First, we consider the transmission through a 200 nm-thick free-standing gold film perforated by 250 nm-diameter holes arranged with a 750 nm-period. As shown in Figure 5, the transmission is resonantly enhanced around 790 nm by EOT15,16 for normal incidence; the light intensity is efficiently coupled to the gold film via the surface plasmon resonance, part of which is funneled into the aperture holes. The sub-wavelength diameter holes act as plasmonic waveguides with a TM-polarized transmission mode.

Figure 5: Transmission spectrum through a 200 nm-thick perforated gold film calculated for an array pitch of 750 nm and hole diameters equal to 250 nm (see inset).
Figure 5

To investigate whether the concept of EOT applied to FEAs can enhance the light excitation efficiency on the nanometer-sharp emitter array, we calculated the electromagnetic field distribution in an array of cone-shaped molybdenum nanotips with the period of 750 nm. The design of a single unit cell is depicted in Fig. 6. The 170 nm tall emitter tip is centered below the gate. The aperture diameter of the gold gate electrode is 250 nm and the molybdenum substrate and the gold gate electrode are separated by 300 nm. A monochromatic electromagnetic wave is incident from the top and normal to the gold surface. The calculation was done assuming periodic boundary conditions at the side surfaces and absorbing boundary conditions at the top and the bottom surface.

Figure 6: Single-cell gated FEA geometry with sub-micron pitch emitter array and gold gate electrode assumed in the electromagnetic simulation.
Figure 6

Figure 7 shows the x-z cross-section of the electromagnetic field distribution for a gold gate electrode, without (a, b, c) and with an emitter tip (d, e, f), calculated at a wavelength of 750 nm, 790 nm, and 842 nm. These three wavelengths are marked in Fig. 5 by vertical lines. The incident electric field is parallel to the x-axis. The calculations showed that the electromagnetic field in the cavity below the gold gate is resonantly enhanced at 790 nm, the same wavelength at which the EOT resonance occurs for the perforated gold film without emitter tips. Higher electric field beneath the gates is observed at 842 nm. However, because of the symmetry of the transmitted electromagnetic field and the tip geometry, the excitation intensity at the emitter tip apex is vanishingly small. This is related to the fact that diametrically opposed points on the tip surface have opposite charges of laser-induced surface charge density17.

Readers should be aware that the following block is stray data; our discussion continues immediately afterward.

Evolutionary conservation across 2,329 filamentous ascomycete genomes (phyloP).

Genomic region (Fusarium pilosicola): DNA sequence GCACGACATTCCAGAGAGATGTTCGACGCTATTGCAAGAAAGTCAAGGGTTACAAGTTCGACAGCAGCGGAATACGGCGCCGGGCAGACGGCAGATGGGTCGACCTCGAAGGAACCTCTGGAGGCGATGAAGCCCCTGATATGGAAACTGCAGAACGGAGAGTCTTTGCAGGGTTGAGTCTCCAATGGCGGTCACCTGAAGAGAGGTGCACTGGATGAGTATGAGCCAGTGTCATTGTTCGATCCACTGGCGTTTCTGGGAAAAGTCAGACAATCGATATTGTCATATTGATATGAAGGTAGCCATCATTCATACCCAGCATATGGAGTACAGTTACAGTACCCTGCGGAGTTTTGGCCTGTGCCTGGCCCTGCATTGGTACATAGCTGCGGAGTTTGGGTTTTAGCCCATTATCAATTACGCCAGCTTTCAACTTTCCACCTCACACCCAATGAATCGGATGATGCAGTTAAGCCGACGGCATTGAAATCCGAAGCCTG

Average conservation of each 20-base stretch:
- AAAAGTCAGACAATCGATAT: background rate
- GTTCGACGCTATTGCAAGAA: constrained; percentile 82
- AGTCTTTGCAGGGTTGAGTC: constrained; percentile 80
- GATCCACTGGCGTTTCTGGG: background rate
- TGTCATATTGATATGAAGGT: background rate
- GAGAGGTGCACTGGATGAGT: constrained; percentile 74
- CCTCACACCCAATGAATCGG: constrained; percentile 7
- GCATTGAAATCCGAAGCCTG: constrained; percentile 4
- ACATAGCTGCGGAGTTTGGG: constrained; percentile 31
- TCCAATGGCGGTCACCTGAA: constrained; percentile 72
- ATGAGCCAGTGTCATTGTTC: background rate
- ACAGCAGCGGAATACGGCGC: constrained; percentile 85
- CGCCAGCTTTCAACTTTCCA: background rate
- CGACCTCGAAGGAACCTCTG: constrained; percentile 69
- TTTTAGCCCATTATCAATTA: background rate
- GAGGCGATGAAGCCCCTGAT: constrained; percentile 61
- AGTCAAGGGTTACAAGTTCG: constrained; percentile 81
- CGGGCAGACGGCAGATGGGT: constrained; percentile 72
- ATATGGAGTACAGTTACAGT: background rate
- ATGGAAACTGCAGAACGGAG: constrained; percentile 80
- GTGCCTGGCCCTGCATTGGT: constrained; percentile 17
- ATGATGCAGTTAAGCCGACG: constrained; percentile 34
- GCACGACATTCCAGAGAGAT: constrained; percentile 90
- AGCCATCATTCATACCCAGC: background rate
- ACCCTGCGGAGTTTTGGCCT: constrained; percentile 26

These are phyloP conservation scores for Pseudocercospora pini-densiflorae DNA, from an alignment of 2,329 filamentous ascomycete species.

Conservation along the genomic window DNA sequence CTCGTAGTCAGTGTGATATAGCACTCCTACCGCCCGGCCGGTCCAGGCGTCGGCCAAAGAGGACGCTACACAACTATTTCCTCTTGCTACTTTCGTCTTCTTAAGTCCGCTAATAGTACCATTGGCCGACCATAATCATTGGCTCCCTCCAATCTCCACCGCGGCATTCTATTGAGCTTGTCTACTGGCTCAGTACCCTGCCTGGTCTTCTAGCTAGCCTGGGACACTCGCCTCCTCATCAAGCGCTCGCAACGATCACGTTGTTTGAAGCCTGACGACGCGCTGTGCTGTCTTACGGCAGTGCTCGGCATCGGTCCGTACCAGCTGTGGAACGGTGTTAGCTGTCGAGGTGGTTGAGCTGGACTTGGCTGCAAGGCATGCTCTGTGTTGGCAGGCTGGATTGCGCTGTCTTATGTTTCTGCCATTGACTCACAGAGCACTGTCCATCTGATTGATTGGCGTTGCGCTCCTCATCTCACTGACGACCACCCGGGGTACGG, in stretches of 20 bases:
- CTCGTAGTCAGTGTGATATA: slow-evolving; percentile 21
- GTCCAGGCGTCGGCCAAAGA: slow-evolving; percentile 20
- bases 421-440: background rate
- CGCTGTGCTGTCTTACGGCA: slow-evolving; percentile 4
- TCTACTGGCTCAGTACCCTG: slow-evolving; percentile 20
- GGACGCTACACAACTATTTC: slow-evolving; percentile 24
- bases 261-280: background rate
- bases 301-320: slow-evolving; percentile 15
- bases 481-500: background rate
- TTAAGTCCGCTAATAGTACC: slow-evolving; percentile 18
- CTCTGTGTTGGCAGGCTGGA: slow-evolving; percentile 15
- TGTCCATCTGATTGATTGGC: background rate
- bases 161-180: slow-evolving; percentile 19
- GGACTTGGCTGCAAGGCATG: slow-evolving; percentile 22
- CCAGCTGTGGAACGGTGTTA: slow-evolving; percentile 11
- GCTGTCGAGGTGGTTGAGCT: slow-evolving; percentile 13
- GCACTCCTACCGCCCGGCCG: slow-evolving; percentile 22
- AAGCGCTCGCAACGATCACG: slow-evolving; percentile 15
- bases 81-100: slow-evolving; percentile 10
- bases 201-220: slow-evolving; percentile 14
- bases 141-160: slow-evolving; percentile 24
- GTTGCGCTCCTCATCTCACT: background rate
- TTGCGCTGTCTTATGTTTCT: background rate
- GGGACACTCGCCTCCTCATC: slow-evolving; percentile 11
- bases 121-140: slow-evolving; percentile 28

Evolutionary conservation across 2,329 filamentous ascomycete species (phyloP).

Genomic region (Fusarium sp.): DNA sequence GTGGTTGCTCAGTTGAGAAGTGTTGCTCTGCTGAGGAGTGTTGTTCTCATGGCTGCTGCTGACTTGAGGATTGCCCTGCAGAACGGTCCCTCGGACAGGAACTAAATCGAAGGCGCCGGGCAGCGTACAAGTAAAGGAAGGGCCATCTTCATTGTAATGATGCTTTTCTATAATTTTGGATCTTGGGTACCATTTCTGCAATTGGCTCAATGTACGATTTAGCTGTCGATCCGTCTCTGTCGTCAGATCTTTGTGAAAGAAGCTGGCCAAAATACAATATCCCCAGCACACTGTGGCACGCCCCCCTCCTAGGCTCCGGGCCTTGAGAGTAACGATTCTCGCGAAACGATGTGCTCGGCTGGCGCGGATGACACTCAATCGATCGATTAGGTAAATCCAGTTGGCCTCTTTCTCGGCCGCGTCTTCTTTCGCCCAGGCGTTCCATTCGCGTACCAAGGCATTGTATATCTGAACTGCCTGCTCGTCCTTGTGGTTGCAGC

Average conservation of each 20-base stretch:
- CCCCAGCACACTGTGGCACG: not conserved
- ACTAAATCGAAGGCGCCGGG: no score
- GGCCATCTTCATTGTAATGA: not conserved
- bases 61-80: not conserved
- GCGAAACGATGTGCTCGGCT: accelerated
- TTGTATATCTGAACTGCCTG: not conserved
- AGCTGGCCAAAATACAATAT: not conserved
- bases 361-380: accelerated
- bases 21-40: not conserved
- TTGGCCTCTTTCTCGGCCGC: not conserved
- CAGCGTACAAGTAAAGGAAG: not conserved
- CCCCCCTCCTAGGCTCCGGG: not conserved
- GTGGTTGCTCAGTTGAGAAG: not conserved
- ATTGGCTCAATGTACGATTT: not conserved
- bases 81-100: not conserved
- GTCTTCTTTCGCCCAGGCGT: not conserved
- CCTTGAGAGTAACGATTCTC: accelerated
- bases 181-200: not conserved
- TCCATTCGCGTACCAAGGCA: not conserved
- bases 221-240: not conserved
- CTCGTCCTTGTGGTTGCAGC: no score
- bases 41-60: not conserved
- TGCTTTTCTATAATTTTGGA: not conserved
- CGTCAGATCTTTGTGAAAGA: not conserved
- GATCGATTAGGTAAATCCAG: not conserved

Figure 7: Cross-sectional optical electric field distribution normalized to the incident field through apertures for (a,b,c) free-standing gold film, and (c,d,e) molybdenum nanotips with gold gate with the aperture holes same as (a–c), calculated for the radiation with the wavelength of 750 nm, 800 nm, and 842 nm.
Figure 7

Simulations with oblique angles of incidence at the resonance wavelength did not improve the situation; the field distribution in the hole remains almost symmetric. We therefore modified the single-cell geometry, in which the emitter tip is displaced in the x-direction by 50 nm from the center to one side while keeping the other parameters unchanged. Fig. 8 (a) shows the calculated cross-sectional electromagnetic field distribution at the wavelength of 842 nm in the x-z plane with the same electric field polarization as in Fig. 7. More than a factor of 4 enhancement of the optical electric field at the emitter tip apex is observed. Figs. 8 (b) and (c) show the close ups of the cross-sectional field distribution near the tip in the plane of the laser polarization (x-z plane) and in the plane perpendicular to it (y-z plane), respectively. From these calculations we deduce that the array quantum efficiency at a wavelength of 800 nm and normal incidence (Fig. 8) is a factor of ~30 higher compared to the value simulated for the 5 µm-pitch FEAs with an incident angle of 60°. When we compare it to the value obtained for normal incidence, the array quantum efficiency is even more than ~103 times higher. We expect a further increase of the array quantum efficiency by optimizing the gate electrode design, for example, introducing an asymmetry to the gate aperture shape and a sidewall slope at the gate aperture edge, which will induce evanescent fields predominantly at the bottom side of the gate in close proximity of the tip apexes18.

Figure 8
Figure 8

(a) Cross-sectional optical electric field distribution normalized to the incident field for the gated FEA single-cell with the displaced emitter tip, through the plane, which contains the electric field of the incident radiation and the emitter tip apex. (b) Same as (a) but in the perpendicular direction through the emitter tip. The scale bars show 10 nm.